When you plant tomato seedlings deeply, you allow the stem to grow roots all along the buried part of the stem. The more robust root system means the plants absorb enough nutrients and grow faster.
Tomatoes Need A lot of Sunlight
Tomatoes need plenty of sunlight to grow and produce fruit. They require a ton of solar energy to drive all that growth, so they need at least 6-8 hours of direct sun per day.
If you don’t have a sunny spot in your yard, tomatoes aren’t for you. That sounds harsh, but choosing other veggies that need less light will save you a ton of heartache if you don’t have a spot in your yard that gets AT LEAST 6 hours of sun per day.
Water Deeply and Regularly
Proper watering is essential for healthy tomato growth and is critical for your plants to grow as quickly as possible.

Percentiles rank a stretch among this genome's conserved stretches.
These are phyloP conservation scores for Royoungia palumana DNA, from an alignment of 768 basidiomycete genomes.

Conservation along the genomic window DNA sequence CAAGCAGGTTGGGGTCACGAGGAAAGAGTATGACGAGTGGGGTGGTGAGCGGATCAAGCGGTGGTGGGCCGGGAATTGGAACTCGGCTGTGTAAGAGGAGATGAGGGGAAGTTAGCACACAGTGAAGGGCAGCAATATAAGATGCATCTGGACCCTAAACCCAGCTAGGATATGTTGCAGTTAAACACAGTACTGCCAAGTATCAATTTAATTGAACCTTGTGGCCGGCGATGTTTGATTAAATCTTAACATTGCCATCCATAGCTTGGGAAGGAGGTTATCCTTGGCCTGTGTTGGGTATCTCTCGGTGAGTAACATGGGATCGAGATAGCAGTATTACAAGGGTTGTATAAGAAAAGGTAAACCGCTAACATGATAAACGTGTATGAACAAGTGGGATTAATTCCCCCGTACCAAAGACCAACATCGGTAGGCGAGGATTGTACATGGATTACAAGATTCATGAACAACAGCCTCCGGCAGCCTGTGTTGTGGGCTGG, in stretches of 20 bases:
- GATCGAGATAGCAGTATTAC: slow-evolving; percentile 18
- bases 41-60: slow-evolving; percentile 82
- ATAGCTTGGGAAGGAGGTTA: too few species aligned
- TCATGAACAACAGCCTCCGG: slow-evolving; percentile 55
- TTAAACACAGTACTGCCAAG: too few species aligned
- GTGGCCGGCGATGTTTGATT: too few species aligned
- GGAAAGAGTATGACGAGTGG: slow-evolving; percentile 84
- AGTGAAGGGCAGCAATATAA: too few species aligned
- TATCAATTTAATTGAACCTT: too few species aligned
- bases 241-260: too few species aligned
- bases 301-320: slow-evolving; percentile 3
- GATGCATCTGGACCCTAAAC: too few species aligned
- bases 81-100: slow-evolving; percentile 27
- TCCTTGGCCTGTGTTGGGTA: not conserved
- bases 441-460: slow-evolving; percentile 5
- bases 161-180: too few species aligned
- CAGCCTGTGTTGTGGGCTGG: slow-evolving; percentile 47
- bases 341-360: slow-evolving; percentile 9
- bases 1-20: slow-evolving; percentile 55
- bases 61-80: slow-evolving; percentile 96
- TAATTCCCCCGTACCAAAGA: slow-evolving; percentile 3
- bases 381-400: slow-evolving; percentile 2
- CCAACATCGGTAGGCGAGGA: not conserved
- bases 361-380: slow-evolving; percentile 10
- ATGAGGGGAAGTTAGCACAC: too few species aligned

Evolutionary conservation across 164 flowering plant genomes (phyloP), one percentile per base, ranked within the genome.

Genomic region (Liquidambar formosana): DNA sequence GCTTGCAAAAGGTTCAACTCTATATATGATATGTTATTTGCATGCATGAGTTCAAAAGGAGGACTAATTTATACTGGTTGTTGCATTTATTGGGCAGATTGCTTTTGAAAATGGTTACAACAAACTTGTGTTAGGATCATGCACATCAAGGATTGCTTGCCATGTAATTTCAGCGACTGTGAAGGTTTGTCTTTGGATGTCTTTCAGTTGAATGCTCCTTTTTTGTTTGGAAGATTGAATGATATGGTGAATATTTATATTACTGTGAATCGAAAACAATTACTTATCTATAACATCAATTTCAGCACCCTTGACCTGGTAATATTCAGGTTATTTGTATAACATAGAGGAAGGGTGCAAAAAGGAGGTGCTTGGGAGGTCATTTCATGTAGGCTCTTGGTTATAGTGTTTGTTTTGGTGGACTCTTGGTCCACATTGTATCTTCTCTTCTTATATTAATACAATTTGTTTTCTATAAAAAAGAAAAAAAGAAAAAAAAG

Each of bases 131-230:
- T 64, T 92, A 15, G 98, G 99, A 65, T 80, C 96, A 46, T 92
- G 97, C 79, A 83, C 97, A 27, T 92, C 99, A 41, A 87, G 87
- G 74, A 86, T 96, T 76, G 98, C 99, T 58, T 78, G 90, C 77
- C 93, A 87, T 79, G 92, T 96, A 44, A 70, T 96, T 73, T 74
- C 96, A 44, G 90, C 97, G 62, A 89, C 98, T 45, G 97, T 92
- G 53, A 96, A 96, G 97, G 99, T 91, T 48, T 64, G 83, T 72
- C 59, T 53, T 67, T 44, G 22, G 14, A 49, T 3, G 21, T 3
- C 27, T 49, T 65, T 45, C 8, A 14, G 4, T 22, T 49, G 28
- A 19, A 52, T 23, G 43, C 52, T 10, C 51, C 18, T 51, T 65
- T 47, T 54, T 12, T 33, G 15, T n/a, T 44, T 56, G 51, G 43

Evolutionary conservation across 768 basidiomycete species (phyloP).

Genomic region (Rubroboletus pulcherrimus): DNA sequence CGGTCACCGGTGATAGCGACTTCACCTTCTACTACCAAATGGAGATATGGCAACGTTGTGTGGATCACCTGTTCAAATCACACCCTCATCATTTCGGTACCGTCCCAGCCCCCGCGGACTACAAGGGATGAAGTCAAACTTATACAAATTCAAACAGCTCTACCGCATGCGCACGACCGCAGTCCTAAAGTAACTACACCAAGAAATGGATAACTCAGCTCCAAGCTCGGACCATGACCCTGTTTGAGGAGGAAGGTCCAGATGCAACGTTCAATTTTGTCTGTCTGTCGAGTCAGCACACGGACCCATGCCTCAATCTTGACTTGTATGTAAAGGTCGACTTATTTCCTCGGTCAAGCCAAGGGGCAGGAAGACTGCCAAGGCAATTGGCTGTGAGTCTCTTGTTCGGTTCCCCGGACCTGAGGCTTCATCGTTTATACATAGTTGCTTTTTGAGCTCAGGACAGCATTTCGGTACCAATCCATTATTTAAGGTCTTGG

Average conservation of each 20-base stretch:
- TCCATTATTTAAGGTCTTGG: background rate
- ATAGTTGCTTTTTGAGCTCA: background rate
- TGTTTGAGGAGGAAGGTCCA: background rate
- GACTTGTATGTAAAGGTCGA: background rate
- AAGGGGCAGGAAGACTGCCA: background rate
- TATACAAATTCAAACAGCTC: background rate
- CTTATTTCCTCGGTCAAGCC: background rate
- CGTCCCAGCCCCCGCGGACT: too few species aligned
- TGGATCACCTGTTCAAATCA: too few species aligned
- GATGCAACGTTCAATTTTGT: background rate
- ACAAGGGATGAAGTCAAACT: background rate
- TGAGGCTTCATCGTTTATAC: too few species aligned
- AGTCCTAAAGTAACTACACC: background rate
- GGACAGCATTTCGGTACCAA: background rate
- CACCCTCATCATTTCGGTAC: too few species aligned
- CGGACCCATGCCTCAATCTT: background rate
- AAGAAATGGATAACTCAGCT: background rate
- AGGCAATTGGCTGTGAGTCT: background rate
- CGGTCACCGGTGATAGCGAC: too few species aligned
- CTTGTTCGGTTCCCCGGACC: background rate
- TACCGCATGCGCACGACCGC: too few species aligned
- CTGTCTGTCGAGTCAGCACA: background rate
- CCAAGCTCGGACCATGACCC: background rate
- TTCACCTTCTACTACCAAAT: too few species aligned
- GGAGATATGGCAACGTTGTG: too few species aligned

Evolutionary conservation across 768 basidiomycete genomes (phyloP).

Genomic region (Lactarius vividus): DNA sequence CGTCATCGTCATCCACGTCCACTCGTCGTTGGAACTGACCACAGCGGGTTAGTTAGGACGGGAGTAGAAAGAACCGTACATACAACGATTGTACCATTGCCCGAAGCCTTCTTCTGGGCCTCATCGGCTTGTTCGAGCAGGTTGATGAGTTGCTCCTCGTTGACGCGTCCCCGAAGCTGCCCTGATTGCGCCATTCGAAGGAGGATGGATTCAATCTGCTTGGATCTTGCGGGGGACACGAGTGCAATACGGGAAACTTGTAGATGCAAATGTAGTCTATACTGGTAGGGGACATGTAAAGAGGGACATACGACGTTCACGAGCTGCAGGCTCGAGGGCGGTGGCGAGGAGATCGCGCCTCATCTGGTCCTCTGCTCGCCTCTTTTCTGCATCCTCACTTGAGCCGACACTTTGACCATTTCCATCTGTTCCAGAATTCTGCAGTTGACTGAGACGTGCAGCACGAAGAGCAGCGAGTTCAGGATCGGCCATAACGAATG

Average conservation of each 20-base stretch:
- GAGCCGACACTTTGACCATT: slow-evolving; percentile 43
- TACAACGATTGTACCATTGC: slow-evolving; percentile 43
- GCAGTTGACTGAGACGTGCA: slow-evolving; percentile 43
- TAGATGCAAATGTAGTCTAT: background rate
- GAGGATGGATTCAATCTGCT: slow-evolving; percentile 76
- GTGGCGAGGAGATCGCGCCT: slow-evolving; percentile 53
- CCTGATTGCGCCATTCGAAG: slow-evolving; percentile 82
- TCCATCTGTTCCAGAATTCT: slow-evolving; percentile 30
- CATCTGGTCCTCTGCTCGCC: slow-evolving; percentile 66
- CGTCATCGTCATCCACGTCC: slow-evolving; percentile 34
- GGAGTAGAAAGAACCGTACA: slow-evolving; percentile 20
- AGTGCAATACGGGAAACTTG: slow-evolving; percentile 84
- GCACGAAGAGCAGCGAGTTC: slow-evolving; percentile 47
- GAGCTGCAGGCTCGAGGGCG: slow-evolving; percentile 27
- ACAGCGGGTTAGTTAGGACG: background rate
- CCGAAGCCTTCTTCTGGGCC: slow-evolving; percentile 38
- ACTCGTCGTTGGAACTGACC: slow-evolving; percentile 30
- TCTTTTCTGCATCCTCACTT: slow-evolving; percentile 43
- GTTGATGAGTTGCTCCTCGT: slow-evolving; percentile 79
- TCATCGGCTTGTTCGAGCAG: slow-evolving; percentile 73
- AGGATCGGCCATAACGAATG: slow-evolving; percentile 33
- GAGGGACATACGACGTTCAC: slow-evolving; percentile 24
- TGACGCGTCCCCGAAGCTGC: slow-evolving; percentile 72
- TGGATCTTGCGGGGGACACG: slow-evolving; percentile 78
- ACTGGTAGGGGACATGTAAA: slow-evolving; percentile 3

Tomatoes love to be watered deeply, so water your plants deeply and consistently, moistening the entire root zone and watering for quite a while.
Tomatoes have deep roots, so it’s better to water them less frequently but more deeply.
If you water frequently but for only short periods, you’ll only water the plant’s shallow roots. The plant will grow slowly and won’t bear ripe fruit as quickly as possible.
Mulch Tomato Plants and Water them Regularly
Also avoid letting the soil dry out or become waterlogged, as this can lead to problems such as blossom end rot or root rot.
You can accomplish this by putting organic mulch or shredded leaves around the base of the plants.
This mulch helps to regulate the moisture around the tomato plant and keeps the soil from going through extreme wet-dry-wet-dry cycles. Mulch also helps conserve soil moisture which is a bonus.
Tomatoes are susceptible to inconsistent watering. Low levels of water will stunt their growth and high levels of water can lead to cracked fruit. The stunted growth mainly causes the fruiting process to slow down.
Tomatoes are heavy feeders and will benefit from regular fertilization.